“A priest who gives a sermon should be handsome,” wrote Sei Shonagon in her 10th-century classic “The Pillow Book.” “After all, you’re most aware of the profundity of his teaching if you’re gazing at his face as he speaks. If your eyes drift elsewhere you tend to forget what you’ve just heard, so an unattractive face has the effect of making you feel quite sinful.”

She was, at most, only half-serious. Tongue-in-cheek was her chosen mode. She’s been loved down the centuries for her sparkling, irreverent wit. She was a court lady in an empress’ service; she wrote for her fellow courtiers’ amusement and her own — not for ours; surely she never thought of surviving her own time; nor could she have even begun to conceive of life as we live it; but that’s neither here nor there; reading her today, we get the impression that religion in her day was more decorative than elevating, more frivolous than awesome.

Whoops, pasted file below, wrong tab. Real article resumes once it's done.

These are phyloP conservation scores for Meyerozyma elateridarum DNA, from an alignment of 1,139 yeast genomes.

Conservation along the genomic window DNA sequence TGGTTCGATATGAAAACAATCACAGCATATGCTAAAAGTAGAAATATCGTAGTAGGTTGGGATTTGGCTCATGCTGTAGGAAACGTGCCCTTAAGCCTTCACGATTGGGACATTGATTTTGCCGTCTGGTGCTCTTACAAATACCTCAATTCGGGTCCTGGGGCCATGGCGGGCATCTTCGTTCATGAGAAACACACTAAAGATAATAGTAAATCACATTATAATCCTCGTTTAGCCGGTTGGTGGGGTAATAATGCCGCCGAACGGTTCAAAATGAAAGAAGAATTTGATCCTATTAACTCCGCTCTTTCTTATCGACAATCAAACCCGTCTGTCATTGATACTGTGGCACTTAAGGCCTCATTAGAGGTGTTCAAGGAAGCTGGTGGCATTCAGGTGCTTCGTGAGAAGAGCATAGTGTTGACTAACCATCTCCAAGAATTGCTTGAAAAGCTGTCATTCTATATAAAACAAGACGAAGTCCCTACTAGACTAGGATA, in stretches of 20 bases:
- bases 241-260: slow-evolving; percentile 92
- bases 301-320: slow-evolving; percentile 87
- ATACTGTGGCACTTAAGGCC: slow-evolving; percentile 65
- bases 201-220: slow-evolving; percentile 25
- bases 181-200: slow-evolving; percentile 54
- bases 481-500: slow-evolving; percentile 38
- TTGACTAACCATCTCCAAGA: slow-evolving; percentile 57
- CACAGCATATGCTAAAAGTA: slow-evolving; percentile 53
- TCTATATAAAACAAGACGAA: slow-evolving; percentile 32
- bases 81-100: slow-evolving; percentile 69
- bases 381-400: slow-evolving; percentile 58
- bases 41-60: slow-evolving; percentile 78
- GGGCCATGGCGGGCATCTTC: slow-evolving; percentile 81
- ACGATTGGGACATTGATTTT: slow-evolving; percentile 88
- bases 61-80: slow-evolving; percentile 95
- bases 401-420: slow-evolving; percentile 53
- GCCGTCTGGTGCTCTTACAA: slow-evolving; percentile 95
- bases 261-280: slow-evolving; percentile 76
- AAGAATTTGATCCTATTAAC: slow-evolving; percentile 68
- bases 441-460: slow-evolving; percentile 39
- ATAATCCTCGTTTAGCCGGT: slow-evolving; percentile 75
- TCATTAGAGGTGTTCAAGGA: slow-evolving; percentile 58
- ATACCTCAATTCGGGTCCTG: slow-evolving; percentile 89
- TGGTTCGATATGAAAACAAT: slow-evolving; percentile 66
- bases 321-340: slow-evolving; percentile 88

Other ages lived on a sharper edge, and produced priests to match. There is the priest Mongaku, a terrifying character, anything but handsome, who figures in the 12th-century epic “Tales of the Heike.” We first meet him deep in the practice of austerities only the god-inspired — or Buddha-inspired — can contemplate, let alone endure. Hunger and thirst are nothing to him; pain is pleasure; heat and cold torment the body but beckon the soul upward toward enlightenment. A well-meant attempt to save him from certain drowning under a freezing waterfall in mid-winter draws from him, when he regains consciousness, a withering rebuke: “I am under a vow to stand under the waterfall for thrice seven days and repeat the magic invocation of Fudo three hundred thousand times, and today being only the fifth day who has dared to pull me out?” On hearing which, “the hair of (his would-be rescuers’) heads stood up and they could say nothing.” What would Sei make of him?